Opportunity Agenda Report Card covered in Boston Globe [LINK]

Read “Hub students show progress in latest report card” in the Boston Globe online and below:


Hub students show progress in latest report card
By Akilah Johnson
Globe Staff September 22, 2011
More Boston students are starting school ready to learn, graduating from high school, and continuing on to college, but
progress is not happening fast enough, according to a new report by a partnership that aims to accelerate student
achievement from cradle to career.
“If we continue at this same rate, we’re not going to hit our goals for 2014,’’ said Kristin McSwain, executive director of
the Boston Opportunity Agenda, the year-old venture bringing together nonprofit organizations, philanthropies, and
government agencies to boost education opportunities and outcomes for Boston’s underserved communities.
“We’re making some really good baby steps,’’ McSwain said. “Now, we need to take some really good adult steps.’’
According to the report card, kindergarten literacy improved, eighth-grade algebra enrollment increased, and 10th-grade
MCAS scores grew. But third-grade proficiency rates slipped, becoming “the greatest disappointment to emerge from
the report card.’’
The study culled data from partner agencies and assessed the progress of students in Boston’s education pipeline –
kindergarten through adult education – by examining test scores at pivotal years, dropout and graduation rates, and
college completion rates.
“While there is a lot of work still to be done, I am encouraged to see progress in early literacy and a reduction in dropout
levels,’’ Mayor Thomas M. Menino said in a statement. “Through collaboration and working together as a community, we
can improve educational opportunities for all Boston youth.’’
A dozen agencies established the Boston Opportunity Agenda last year, investing $27 million through 2014 to provide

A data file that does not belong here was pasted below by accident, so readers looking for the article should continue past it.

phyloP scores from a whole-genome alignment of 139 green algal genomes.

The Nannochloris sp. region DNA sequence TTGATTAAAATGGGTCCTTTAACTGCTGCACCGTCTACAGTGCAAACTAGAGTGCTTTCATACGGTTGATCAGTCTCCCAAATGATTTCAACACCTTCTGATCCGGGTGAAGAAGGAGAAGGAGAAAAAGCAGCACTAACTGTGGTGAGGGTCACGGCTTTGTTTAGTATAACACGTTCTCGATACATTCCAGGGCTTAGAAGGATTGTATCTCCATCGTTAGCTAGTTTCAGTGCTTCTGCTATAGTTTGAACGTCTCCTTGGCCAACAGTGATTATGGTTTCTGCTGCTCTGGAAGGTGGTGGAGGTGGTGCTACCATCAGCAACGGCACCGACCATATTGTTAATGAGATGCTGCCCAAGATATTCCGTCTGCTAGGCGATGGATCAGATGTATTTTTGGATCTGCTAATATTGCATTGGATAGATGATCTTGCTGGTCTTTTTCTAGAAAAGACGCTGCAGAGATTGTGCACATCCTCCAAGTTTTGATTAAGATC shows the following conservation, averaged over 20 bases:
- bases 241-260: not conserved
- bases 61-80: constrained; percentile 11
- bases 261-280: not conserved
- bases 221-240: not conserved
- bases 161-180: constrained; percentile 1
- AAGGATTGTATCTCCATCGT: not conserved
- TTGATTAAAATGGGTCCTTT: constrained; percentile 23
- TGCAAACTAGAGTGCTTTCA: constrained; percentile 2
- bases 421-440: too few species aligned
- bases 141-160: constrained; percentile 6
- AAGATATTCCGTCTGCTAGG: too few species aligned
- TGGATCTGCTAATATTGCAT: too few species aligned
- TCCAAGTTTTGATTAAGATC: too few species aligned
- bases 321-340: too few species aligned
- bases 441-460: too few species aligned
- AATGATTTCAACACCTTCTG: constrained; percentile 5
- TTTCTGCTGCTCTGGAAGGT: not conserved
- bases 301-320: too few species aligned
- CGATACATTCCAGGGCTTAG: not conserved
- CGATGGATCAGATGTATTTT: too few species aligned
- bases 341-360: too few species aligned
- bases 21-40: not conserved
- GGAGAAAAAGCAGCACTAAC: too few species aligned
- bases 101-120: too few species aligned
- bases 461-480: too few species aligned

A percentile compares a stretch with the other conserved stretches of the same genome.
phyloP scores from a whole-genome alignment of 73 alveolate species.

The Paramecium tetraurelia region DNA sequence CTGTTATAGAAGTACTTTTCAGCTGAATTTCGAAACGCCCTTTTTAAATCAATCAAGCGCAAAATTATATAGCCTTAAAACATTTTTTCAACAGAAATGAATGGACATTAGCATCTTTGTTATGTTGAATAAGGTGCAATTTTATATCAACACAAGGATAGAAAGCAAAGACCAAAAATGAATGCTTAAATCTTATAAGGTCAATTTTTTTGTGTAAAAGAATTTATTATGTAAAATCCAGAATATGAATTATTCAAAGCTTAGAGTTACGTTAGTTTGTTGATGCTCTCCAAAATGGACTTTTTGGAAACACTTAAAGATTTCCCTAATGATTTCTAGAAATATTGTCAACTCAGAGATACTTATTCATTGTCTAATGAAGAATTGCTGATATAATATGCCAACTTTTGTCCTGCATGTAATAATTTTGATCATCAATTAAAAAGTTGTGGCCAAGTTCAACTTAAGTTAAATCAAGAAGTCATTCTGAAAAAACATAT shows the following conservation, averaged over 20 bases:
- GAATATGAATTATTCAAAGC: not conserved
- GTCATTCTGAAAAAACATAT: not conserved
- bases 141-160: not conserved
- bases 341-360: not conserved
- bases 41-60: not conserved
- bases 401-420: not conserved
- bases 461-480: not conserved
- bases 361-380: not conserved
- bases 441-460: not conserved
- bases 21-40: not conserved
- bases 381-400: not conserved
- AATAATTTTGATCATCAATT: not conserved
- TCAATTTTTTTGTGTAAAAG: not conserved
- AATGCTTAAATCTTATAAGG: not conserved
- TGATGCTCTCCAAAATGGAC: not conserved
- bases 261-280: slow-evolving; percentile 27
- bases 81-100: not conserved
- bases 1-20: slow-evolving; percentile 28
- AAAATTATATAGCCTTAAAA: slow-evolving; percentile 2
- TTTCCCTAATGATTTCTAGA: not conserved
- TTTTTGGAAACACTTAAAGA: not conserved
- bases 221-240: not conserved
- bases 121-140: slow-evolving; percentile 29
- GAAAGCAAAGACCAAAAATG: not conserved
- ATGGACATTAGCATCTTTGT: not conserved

services such as early education, after-school programs, and college assistance. The consortium identified several
priority initiatives, such as the Summer Learning Project, an enrichment program to stem learning loss during summer
vacation; Success Boston, aimed at ensuring that students who get into college do not drop out; and Thrive in 5, a
citywide partnership to help make sure every child enters kindergarten ready to learn.
The overall mission is to help children living in poverty build better lives as adults by connecting the city’s sprawling
network of nonprofits, charities, and government agencies that work with children so they work in concert.
Organizers promised to release regular accountability reports, the first of which was presented yesterday. It compared
the 2009-2010 school year with the year before, which was used as a baseline.
One goal is boosting literacy for elementary school students.
Kindergartners are tested on their ABC’s, 1-2-3s, phonics, and overall classroom readiness twice a year, once when
they start kindergarten and then when they are leaving kindergarten. The goal is to have 75 percent of kindergartners hit
reading and literacy benchmarks by 2014.
The report card shows only a slight bump in the percentage of little learners who start kindergarten on target, 56 percent
at the start of the 2009-2010 school year, compared with 54 percent the year before.
But students made “a huge leap forward’’ by the time they finished kindergarten in 2009-2010, with 75 percent starting
the summer with the necessary skills to enter first grade ready to learn, the report said.
Third-graders did not fare as well. Reading scores improved in the 2009-2010 school year by 6 percentage points from
the year before, to 37 percent. But more recently released data show the scores dropped 2 percentage points in
2010-11, to 35 percent. The goal is to have 85 percent of third-graders reading at grade level by 2014.
Third-grade reading is one area in which McSwain said Boston has “really good individual work happening throughout the city but not collectively. When you think about early education, we produced a network . . . and we haven’t
necessarily done that around third-grade reading.’’
Hopefully, she said, that will change.